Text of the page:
So, I suggested that maybe he can have his special ornaments when he gets married or something.

The rest, he's going to have to wait for until I die...

Every year I look forward to taking out these decorations for a tree, and find myself reliving some of the happiest times of my life. I think that is what the "holidays" are all about. Finding Joy wherever you can get it.

Wednesday, December 3, 2008

Max and Patches

Dr. Zibbs asked us to entertain him with some of our boring pet stories. I didn't really think I had anything more than the shit I post about my dog and cats, until I started reading some other people's stories on their blogs. That Damn Expat in particular sparked off a memory, and I had already had the photo out ready to be scanned. Also, I need to liven this place up a little bit, but thanks again for all of your comments about, you know, that which shall not be named.

When I was little we constantly had animals of all sorts and varieties coming and going in and out of our house. When my father was living with us, it was mostly dogs, and their puppies, but after he moved out, it was a free for all. My mother collected stray animals and humans the way other people collect stamps. And many of us children had the same inclination. We were constantly bringing home animals and the ocassional person, hoping she would let us keep them.

I remember my very first time I found a cat that was obviously homeless. I was 10, and she was living on a horse farm around the corner and behind the house we lived in. Every time I went to visit the horses, she would run up to me and wrap herself all around me, purring. I found out from the men who lived there that she had gotten dumped off as a kitten, she didn't really have a place to stay other than the barn, and they didn't feed her. My 10 year old heart was bleeding - she had to fend for herself?! I asked if it would okay if I took her home, since she obviously loved me as much as I loved her, and they didn't seem to have problem with it. This cat was so cool that she let me carry her home in a paper bag while riding my bike. I named her Patches before I even told my mother what was going on.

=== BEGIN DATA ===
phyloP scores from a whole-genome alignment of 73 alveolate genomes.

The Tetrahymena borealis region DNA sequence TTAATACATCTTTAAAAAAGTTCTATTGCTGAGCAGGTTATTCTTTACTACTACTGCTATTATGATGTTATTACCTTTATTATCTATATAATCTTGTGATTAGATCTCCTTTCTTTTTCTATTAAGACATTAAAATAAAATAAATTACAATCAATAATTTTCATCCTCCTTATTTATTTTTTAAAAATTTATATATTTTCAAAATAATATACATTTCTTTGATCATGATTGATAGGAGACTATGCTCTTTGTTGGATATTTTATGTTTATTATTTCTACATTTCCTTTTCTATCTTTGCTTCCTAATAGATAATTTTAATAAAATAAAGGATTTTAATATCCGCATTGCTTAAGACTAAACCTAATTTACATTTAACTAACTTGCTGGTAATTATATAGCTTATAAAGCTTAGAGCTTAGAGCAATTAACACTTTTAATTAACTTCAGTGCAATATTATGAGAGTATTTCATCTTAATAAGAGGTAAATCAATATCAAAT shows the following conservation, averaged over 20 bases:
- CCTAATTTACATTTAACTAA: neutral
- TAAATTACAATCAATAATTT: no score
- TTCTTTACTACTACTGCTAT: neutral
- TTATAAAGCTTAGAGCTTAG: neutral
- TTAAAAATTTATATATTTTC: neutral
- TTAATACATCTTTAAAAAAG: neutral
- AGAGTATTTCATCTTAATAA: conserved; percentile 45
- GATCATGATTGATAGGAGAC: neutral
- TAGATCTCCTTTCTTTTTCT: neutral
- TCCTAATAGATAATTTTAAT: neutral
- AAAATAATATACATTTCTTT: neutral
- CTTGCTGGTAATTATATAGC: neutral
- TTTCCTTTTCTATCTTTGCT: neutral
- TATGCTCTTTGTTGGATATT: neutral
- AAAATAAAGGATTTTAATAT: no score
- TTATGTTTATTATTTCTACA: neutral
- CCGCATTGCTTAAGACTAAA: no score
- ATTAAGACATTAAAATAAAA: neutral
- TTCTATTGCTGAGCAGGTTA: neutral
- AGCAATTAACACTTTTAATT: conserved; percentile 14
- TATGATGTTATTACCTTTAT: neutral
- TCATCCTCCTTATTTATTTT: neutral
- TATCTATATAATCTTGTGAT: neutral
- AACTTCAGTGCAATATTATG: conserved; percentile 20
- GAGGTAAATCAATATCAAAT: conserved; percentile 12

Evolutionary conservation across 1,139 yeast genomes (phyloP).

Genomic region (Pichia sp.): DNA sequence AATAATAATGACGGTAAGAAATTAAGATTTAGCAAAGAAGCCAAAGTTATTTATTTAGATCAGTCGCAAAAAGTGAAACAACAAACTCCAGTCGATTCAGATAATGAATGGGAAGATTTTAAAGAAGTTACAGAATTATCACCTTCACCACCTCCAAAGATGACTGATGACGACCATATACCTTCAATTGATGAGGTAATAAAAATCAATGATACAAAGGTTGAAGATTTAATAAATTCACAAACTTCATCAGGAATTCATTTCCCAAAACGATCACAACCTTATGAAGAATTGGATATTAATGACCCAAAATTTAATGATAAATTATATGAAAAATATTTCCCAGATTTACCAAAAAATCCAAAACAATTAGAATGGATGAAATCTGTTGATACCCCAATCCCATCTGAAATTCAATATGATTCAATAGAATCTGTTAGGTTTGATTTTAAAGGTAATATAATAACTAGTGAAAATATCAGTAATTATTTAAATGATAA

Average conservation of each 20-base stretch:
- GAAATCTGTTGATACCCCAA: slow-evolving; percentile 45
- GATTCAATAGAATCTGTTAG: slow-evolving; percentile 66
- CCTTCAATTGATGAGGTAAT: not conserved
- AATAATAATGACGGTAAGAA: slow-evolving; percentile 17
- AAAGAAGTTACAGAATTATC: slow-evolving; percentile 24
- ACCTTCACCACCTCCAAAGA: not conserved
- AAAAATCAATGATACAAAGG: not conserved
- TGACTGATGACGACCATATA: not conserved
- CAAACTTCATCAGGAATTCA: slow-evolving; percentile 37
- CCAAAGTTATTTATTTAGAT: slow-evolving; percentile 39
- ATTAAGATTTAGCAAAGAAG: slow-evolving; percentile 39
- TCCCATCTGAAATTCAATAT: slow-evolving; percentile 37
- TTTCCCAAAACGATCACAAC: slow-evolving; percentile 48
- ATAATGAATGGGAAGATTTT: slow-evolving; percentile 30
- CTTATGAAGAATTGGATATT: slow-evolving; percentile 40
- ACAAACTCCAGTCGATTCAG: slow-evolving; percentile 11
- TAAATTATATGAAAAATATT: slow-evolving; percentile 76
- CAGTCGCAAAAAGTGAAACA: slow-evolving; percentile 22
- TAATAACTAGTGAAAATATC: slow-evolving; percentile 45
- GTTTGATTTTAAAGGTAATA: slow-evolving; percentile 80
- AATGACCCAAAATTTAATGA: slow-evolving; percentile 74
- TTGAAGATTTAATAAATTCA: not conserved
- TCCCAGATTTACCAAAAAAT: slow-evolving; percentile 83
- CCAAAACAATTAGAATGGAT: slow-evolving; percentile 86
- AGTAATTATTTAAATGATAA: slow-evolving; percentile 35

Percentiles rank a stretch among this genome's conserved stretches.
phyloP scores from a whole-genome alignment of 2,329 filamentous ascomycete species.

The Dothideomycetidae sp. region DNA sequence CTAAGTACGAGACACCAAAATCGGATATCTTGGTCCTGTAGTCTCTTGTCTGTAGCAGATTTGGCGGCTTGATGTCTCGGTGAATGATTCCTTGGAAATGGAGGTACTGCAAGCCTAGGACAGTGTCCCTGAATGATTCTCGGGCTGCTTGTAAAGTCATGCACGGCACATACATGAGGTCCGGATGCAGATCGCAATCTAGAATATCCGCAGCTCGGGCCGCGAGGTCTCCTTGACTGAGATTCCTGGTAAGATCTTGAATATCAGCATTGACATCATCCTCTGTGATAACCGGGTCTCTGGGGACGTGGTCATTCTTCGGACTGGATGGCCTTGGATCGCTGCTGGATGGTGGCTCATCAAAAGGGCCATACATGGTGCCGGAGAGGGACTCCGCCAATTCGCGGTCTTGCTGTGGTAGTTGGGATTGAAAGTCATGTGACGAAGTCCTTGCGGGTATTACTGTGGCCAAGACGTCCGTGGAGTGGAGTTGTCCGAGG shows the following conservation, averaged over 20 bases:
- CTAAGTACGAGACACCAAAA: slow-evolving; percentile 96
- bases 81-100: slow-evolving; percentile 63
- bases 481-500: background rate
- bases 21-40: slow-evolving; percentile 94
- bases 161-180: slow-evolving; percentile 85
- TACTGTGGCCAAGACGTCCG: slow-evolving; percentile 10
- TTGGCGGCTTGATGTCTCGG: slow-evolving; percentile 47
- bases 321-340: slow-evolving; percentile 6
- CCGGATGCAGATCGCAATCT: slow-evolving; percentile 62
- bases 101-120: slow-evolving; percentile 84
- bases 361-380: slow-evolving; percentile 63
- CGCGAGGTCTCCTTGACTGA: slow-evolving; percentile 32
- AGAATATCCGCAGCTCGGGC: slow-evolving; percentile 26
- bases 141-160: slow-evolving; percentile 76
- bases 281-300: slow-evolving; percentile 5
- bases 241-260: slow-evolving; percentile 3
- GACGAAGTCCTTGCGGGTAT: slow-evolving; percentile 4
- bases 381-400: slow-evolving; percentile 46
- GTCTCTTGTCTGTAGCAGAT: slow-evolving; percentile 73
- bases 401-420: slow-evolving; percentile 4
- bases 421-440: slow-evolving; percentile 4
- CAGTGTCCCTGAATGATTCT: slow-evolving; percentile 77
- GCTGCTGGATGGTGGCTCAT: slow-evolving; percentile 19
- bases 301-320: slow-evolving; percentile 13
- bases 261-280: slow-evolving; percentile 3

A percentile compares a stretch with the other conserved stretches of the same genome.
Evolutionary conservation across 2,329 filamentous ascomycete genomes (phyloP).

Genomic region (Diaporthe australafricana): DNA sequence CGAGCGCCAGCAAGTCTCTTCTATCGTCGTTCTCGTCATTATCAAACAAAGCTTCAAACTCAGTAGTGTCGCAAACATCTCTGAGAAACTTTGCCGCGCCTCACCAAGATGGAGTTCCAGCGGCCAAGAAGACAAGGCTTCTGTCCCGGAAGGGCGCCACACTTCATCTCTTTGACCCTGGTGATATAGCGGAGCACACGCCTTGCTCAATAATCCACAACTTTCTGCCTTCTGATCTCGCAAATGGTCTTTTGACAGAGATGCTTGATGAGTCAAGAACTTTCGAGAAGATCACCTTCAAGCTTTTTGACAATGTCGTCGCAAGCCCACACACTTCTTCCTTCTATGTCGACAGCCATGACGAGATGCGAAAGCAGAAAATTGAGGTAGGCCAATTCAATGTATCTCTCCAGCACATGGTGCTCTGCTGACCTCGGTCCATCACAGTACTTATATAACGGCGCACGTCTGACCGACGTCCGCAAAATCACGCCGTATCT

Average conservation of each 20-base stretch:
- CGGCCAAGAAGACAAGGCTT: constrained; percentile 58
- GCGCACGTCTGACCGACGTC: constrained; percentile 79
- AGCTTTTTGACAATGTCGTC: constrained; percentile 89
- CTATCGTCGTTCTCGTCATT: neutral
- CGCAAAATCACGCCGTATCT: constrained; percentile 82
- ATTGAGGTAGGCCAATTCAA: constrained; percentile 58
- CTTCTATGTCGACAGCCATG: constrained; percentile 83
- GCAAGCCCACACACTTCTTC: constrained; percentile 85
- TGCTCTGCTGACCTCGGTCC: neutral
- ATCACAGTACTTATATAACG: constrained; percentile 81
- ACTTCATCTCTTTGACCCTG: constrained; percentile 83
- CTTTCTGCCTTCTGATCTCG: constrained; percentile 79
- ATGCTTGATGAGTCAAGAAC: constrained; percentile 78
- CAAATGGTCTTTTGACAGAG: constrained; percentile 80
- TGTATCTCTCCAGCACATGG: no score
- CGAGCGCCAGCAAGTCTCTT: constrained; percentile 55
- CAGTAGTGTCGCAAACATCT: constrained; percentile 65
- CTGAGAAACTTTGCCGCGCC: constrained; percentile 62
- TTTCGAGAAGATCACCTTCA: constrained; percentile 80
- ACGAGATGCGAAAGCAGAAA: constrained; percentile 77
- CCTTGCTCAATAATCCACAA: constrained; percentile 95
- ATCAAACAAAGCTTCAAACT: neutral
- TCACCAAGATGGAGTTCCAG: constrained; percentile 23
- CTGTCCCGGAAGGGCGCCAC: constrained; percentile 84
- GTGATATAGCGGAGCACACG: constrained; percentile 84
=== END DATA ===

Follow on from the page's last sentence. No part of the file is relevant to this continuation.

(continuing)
I don't remember there being a problem with bringing the cat home, and soon enough she was the next cat in the house about to have a litter of kittens.

At the time, we also had a miniature red long-haired Dauchshund. His name was Maximillian, and he was one of the cutest dogs on the face of the earth. I don't know if he just knew his place in the order of things in our house, or if he thought he was a cat, but all the animals lived in harmony.

My mother was working third shift then, so she slept while those of us who still lived at home went to school or work. The story goes that one day while she was sleeping, Max kept scratching at her bedroom door, whining. She got up and tried to let him in, but that wasn't what he wanted. She finally realized that he wanted to show her something, and as soon as she took a step out of her bedroom, he took off running. She followed him to the linen closet where Patches was in the middle of giving birth. He jumped around like an excited Uncle, proud to show off the event.

For weeks after, he lived in that closet with Patches and her babies, and she was perfectly happy to let him do so. He stood guard over the babies when Patches needed to go take care of her business, and he got visibly upset when they cried. It was an amazing cross-species experience for me. Here is a warm and fuzzy picture to go with it.

Tuesday, December 2, 2008

It's not Mother's Day

I have to warn you in advance that this is ridiculously long, and really dark. Pass on it if you need to, this is not a humor only blog.

The nightmares started again last night. I think it might have something to do with talking on the phone with my mother last night and realizing she had manipulated me into letting her stay with me for 10 days over Christmas. And I didn't even realize what she had done until I awoke from a nightmare literally kicking "my attacker" who turned out to be a fat cat at the foot of the bed. At 4:30 in the morning I counted the dates on my fingers, and realized with a sense of panic and dread that I had agreed to 10 days.